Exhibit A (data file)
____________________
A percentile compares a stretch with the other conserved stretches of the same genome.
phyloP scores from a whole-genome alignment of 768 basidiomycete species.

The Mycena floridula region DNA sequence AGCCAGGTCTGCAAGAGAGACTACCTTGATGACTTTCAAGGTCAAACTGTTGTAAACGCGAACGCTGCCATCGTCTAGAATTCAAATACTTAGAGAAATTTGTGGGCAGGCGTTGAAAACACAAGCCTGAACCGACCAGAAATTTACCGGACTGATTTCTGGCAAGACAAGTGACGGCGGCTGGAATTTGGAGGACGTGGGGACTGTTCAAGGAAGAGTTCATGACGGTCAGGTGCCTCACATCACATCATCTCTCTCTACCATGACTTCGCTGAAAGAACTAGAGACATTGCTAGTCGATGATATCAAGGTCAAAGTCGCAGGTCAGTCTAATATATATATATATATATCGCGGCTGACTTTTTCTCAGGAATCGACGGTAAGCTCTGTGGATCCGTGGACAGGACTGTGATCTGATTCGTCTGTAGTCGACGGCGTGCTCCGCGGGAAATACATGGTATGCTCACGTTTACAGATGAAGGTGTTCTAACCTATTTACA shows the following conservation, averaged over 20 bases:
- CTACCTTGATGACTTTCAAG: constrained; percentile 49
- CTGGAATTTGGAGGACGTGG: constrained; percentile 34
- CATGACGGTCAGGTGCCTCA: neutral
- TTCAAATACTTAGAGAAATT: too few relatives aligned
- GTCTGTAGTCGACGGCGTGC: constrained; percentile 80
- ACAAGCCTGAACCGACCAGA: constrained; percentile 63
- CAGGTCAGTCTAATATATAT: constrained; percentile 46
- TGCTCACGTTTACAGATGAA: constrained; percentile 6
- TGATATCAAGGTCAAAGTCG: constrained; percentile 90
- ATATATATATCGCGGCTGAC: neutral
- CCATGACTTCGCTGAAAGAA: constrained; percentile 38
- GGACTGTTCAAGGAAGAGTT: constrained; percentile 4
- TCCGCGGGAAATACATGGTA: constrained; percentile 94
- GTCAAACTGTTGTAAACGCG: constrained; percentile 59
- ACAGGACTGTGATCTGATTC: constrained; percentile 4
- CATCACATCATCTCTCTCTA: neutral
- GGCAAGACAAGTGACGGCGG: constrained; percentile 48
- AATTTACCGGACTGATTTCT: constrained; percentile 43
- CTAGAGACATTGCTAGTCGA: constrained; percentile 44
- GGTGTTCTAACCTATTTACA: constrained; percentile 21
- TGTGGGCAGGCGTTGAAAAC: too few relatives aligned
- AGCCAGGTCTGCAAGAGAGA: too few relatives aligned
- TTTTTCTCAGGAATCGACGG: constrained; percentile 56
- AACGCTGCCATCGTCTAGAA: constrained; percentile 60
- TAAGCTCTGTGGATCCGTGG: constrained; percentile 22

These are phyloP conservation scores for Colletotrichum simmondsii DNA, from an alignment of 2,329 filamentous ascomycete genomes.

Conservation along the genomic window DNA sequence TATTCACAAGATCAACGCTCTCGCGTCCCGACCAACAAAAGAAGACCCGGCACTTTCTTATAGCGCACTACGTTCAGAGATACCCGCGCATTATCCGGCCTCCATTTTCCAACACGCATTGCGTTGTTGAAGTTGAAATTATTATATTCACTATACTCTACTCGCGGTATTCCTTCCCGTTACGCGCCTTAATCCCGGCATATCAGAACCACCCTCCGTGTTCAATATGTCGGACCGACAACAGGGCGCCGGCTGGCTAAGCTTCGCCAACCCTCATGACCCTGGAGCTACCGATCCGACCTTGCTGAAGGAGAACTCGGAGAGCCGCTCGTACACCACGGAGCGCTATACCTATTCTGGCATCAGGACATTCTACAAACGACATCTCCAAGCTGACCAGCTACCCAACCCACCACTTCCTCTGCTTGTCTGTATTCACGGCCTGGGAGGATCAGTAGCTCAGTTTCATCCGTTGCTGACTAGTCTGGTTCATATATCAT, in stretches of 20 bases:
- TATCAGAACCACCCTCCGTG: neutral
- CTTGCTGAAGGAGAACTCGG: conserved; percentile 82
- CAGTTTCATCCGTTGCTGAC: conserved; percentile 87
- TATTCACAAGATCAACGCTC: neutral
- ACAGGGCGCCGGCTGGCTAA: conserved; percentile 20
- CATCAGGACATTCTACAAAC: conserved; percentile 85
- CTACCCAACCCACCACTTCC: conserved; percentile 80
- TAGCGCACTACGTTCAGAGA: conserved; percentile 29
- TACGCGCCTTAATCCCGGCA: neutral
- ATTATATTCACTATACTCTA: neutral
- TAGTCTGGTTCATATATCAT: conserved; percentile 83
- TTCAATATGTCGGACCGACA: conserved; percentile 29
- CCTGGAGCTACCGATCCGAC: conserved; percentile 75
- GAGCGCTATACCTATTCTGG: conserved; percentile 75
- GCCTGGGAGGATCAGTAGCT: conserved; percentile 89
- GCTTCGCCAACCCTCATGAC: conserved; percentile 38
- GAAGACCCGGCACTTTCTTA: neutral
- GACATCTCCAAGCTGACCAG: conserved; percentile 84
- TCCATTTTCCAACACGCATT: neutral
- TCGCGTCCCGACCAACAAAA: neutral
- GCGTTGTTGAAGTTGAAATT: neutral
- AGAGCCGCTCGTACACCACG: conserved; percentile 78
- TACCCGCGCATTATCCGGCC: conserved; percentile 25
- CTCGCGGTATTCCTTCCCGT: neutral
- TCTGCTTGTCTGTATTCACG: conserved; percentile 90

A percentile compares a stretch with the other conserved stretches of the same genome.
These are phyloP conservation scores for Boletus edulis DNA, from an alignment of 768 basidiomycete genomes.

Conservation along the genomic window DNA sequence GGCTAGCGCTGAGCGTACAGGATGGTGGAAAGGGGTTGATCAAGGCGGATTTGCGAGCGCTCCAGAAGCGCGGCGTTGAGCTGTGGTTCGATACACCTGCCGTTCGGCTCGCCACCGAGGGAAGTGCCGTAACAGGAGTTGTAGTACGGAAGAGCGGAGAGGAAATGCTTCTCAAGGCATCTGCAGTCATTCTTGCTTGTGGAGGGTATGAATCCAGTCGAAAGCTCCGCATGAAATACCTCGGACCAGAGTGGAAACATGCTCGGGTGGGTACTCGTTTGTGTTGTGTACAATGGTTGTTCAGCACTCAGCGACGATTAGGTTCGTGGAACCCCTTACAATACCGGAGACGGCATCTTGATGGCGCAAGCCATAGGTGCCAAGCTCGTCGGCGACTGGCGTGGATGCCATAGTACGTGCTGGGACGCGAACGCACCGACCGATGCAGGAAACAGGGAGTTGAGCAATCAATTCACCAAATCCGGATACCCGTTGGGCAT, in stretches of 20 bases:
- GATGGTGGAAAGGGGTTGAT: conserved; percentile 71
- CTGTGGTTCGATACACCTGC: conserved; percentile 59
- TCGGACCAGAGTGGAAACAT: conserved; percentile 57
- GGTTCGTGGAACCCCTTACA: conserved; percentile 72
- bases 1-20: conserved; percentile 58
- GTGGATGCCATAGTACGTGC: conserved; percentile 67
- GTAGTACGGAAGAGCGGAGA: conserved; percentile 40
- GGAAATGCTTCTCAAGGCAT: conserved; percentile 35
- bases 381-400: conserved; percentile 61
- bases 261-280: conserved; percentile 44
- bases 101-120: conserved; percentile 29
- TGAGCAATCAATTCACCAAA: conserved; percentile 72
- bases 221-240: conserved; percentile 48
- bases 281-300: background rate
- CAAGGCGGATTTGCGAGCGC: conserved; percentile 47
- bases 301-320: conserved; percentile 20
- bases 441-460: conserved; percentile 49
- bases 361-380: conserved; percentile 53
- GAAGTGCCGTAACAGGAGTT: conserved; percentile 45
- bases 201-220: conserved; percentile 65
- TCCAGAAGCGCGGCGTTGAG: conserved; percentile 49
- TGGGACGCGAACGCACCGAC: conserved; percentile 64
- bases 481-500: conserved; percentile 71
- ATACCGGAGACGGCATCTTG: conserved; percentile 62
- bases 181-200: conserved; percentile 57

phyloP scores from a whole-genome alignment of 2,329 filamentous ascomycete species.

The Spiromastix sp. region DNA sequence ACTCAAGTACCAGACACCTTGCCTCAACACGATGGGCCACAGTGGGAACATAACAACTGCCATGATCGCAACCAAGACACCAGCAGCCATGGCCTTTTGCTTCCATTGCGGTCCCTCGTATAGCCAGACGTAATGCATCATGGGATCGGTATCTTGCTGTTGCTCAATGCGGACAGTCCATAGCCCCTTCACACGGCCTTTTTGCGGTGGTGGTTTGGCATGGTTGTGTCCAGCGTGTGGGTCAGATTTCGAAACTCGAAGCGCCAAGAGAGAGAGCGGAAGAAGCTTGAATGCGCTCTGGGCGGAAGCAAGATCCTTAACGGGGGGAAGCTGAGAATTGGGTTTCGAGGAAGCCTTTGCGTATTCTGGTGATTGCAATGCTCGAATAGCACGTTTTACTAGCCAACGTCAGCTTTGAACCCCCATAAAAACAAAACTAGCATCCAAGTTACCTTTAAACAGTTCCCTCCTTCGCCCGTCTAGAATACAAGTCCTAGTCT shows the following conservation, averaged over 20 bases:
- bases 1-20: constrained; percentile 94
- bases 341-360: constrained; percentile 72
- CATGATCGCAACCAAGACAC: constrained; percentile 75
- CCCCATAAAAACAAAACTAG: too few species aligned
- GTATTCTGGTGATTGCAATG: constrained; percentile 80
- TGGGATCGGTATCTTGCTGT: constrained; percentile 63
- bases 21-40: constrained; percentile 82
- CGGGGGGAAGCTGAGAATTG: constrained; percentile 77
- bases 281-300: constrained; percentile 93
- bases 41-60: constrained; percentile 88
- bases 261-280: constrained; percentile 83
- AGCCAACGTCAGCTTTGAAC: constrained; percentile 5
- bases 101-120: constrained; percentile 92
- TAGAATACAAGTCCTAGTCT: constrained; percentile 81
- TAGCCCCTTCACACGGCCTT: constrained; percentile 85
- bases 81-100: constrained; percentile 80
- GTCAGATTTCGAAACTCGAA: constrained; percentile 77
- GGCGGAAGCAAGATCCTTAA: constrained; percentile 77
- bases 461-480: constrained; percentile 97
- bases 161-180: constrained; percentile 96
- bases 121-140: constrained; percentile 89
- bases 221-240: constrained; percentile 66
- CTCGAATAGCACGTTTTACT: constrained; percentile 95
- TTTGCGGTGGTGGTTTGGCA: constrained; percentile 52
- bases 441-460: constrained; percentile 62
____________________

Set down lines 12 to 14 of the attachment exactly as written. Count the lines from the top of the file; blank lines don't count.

- TGATATCAAGGTCAAAGTCG: constrained; percentile 90
- ATATATATATCGCGGCTGAC: neutral
- CCATGACTTCGCTGAAAGAA: constrained; percentile 38